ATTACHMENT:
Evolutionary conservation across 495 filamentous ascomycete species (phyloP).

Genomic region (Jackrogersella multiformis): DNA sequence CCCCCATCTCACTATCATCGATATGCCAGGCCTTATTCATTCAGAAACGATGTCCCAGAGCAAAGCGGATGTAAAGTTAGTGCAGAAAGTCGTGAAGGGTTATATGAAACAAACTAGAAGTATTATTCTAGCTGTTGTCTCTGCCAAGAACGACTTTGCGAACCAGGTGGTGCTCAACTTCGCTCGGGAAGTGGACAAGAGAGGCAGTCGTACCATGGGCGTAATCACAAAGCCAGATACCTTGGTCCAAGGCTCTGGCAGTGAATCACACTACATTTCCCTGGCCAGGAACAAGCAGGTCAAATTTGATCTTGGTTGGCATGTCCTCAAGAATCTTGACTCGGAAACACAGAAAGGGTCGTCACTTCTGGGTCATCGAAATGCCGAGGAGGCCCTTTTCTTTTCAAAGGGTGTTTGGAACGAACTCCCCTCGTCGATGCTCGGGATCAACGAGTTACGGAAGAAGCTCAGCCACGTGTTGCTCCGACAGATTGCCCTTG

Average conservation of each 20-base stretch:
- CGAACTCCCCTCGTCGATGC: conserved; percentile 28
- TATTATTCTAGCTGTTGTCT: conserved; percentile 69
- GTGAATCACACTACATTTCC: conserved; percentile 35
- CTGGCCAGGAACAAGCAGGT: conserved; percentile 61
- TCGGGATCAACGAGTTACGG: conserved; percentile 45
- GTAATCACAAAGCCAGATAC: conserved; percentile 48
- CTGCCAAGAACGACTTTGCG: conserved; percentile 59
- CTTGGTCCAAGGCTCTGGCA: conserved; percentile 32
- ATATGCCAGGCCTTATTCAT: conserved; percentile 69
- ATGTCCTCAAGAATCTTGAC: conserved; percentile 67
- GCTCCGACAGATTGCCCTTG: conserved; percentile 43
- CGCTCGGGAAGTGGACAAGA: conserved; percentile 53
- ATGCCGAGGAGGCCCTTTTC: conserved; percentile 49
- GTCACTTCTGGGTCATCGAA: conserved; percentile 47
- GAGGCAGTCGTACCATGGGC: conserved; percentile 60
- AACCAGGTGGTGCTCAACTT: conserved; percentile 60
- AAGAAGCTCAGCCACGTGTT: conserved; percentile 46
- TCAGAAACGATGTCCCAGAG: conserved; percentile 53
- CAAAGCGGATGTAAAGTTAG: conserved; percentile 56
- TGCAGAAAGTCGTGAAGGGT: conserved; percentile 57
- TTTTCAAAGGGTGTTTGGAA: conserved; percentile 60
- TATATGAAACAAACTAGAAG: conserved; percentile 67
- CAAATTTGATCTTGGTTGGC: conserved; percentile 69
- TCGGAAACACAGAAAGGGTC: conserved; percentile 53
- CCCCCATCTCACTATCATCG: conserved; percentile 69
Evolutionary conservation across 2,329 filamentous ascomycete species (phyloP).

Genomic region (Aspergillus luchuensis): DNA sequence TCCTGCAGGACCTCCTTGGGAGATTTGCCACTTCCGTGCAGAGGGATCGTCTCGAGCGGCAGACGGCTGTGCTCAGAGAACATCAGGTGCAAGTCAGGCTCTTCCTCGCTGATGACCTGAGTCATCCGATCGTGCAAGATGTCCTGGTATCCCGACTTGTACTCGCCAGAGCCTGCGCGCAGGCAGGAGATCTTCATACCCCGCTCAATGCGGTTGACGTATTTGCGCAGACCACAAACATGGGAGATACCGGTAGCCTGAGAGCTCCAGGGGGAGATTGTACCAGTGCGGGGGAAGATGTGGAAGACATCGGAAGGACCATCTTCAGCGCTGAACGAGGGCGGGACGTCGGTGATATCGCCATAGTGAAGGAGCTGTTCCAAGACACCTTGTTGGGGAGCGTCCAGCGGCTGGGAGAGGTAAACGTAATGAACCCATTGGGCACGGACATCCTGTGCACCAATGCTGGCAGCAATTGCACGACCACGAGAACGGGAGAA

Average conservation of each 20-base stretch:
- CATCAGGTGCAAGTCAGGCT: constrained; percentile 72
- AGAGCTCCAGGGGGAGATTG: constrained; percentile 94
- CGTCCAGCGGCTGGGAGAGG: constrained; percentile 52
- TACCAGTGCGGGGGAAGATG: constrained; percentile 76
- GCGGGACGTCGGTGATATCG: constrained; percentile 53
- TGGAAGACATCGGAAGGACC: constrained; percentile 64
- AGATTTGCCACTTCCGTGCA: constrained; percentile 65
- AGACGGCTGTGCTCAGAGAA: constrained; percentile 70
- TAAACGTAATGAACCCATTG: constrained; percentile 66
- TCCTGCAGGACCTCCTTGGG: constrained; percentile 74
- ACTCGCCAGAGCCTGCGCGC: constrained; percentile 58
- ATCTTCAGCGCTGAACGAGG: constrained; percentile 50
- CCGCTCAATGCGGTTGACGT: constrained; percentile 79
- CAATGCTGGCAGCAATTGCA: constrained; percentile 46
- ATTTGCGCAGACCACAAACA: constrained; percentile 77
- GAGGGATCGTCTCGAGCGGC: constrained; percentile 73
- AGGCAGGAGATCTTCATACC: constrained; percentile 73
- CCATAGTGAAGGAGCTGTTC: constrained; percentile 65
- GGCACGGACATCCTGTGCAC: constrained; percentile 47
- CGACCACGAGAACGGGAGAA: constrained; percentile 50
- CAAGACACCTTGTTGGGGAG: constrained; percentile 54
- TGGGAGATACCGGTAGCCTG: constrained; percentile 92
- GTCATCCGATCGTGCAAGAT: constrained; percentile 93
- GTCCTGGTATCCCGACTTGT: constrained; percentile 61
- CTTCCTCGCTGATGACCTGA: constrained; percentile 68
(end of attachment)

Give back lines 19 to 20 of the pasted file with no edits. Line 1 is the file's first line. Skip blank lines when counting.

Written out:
- AACCAGGTGGTGCTCAACTT: conserved; percentile 60
- AAGAAGCTCAGCCACGTGTT: conserved; percentile 46